dinners Here’s what it looks like. Upper right is my old diet, lower left is my new diet. Main courses are reduced from the size of my face, jowls and all, to the size of my fist. Volume in high fat is replaced with high fiber raw veggies. The picture doesn’t show the dressing, egg, and bit of cheese I usually have on my salad. Less with a fatter main course, more with leaner. And none of that fat free crap either. I’m highly suspicious of that stuff, and apparently it doesn’t matter. Maybe I’d have to do that if I wanted to get ripped, Speedo ready, all that. But that’s not what it’s about. It’s about being healthy and happy. Happy with my body and how I look.

With the reduction of my waist size from 44 to 32 and my resting pulse from 98 to 49, my cholesterol and all those other health indicators had dropped or risen to almost perfectly in the middle of the healthy range.

So my advice is this: Don’t diet (verb). Get a healthy diet (noun).

The Juice

At first I thought we were environmental superheroes.

One thing I had to put in perspective when I wrote I Town was energy usage. According to good ole Wikipedia the US uses 3.7 trillion kilowatt-hours of electricity per year and has a population of just under 313 million. That’s about 11,820 kilowatt-hours that each of us use. (We’re 12th in the world, by the way.) My home consumed 14,360 kilowatt-hours of electricity and 1,470 cubic feet of natural gas in one year. To figure our annual kwh equivalent I had to convert the natural gas usage in kilowatt-hours, which is a factor of about 0.8, one ccf of gas is equal to about 0.8 kilowatt-hours of electricity. So that’s about 1,180 kwh in gas. Altogether a house of five people used 15,540 kilowatt-hours in twelve months, or about 3,110 kwh per person. Just over a third of the national average.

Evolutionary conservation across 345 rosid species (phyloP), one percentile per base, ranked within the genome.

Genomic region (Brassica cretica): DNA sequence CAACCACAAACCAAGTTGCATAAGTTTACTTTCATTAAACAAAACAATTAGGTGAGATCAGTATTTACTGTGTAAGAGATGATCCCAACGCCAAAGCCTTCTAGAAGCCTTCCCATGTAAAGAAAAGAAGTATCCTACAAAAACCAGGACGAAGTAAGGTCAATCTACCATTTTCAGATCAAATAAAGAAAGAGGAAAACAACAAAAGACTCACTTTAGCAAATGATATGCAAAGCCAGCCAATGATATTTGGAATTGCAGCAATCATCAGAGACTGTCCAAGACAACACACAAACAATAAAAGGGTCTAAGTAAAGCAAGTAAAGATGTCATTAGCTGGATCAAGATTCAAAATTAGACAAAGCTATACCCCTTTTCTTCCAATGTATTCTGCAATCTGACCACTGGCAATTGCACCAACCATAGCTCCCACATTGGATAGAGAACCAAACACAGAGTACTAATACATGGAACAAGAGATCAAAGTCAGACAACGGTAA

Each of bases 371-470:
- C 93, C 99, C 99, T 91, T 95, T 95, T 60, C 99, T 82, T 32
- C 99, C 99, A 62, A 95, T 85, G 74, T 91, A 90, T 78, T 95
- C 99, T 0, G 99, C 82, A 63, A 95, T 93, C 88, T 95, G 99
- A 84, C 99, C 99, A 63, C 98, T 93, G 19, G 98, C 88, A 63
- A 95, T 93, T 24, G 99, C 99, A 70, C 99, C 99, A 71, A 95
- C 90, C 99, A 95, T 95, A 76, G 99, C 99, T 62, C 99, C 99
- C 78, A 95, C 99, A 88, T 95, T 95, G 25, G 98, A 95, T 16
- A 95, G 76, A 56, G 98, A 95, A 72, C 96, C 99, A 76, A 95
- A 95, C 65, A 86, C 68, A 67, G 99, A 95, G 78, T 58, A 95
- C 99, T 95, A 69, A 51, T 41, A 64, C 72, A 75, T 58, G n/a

WOW!

I was proud of us. We were really keeping our consumption down! We actually have a pretty big house compared to the one I grew up in, 2800 square feet, but we keep the thermostat on very conservative settings: 79 in the summer and 65 in the winter.

Almost a third , though. Really?

No. Not really. There are lots of other factors to consider in our individual energy consumption. For example, I run. Most of the time I run late in the evening or early in the morning because I have other things to do during the day. The trail I run on is lit all night long so I can run on it anytime. Very convenient! (I do love the Fayetteville trail system, especially after running in other towns.) Now I could figure the amount of time it takes me to run the distance from one light to the next to figure the amount of electricity I need while I’m running. Or I could use my average running time and how many bulbs light the length of the trail where I run to get a little broader view of my electricity consumption on the trails. But all those bulbs are using electricity all night long whether I’m running or sleeping. They’re on for whoever to use whenever they choose. So, to be fair and accurate, I should take the total energy consumption of the trail lights and divide it by the total population of Fayetteville. Then there are all the streetlights burning all night. And all the traffic signals running all day long, using convenient electrically powered sensors so we don’t have those crazy old timers that were absolutely maddening. There are all the city government buildings. And schools. And that’s just local power usage.

What about the state?

The nation?

What about the usage of all the stores I visit? I can’t very well turn the lights off when I leave.

Basically, what I’ve discovered is that for every kilowatt-hour I use at home, the society I live in uses two on my behalf.

Watt’s a Calorie?